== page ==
On the evidence taken from recent satellite images, it would seem that North Korea has built two tunnel entrances at its nuclear test site, a sign that it plans to move forward with its test detonations, say experts from Johns Hopkins University’s U.S.-Korea Institute said on Wednesday. The U.S.-based think tank says that satellite images taken on Sept. 27 shows progress in excavation work and the presence of two new entrances to tunnels at the Punggye-ri site. Although the research group said it was not a clear sign of an imminent test, it just showed clear intentions that North Korea was moving forward with its nuclear program, something that the international community has long condemned.
“These ongoing activities as well as upgrades to the site’s support areas indicate North Korea is preparing to conduct additional detonations in the future as part of its nuclear weapons development program,” researcher Nick Hansen wrote on the think tank’s blog, 38 North. North Korea conducts its nuclear tests underground where it is out of sight even from the high-tech satellites of the United States, and the new tunnel entrances might signal a future detonation in a new tunnel, the blog said. Alternatively, the think tank also says that there is a possibility that North Korea may be digging a separate entrance to a nearby tunnel to allow greater traffic or ventilation. Whatever the reason may be, the think tank is of the opinion that it points to more work being put in for the hermit nation’s nuclear program.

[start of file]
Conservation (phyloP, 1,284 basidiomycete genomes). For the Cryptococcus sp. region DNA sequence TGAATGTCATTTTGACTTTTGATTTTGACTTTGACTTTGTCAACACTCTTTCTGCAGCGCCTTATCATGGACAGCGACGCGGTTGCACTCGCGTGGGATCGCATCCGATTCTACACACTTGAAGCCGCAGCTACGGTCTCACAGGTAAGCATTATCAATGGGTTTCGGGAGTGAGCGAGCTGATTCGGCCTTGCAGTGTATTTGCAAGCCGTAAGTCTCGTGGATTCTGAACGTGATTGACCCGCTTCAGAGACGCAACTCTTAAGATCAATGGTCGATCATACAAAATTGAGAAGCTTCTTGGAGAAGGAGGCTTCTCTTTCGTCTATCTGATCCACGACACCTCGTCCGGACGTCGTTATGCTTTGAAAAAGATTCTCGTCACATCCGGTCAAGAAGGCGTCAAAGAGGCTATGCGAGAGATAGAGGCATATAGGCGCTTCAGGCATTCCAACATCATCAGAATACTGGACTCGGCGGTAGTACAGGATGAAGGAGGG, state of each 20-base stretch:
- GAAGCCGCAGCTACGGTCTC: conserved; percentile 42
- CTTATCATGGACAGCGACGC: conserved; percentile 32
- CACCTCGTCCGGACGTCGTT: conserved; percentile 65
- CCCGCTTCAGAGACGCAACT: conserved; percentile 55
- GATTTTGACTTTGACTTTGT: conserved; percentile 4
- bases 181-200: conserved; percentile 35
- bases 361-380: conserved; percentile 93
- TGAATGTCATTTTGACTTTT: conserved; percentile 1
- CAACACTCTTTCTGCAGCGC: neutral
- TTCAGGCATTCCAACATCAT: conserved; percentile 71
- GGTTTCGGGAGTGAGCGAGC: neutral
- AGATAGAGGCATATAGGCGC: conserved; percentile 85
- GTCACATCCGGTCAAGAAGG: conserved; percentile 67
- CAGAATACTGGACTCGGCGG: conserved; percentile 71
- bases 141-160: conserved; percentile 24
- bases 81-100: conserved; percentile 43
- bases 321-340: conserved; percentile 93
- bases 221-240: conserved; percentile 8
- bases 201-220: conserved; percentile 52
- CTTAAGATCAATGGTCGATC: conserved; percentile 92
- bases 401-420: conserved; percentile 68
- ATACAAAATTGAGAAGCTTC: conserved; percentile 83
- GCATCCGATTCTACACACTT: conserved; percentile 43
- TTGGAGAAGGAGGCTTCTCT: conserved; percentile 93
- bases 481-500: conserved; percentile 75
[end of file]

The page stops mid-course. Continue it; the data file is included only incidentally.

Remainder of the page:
North Korea has carried out nuclear tests in 2006, 2009 and in February this year, triggering virtually universal criticism from major countries and causing the international community to levy tight sanctions against the communist country. Kim Jong Un’s regime has said it is building its nuclear capacity in response to “hostility” from the United States, which has bases in the North’s democratic rival, South Korea, stationing close to 30,000 troops there. U.S. satellite experts have also observed progress at the aging plutonium reactor at Yongbyon, which would allow North Korea to further expand its nuclear program.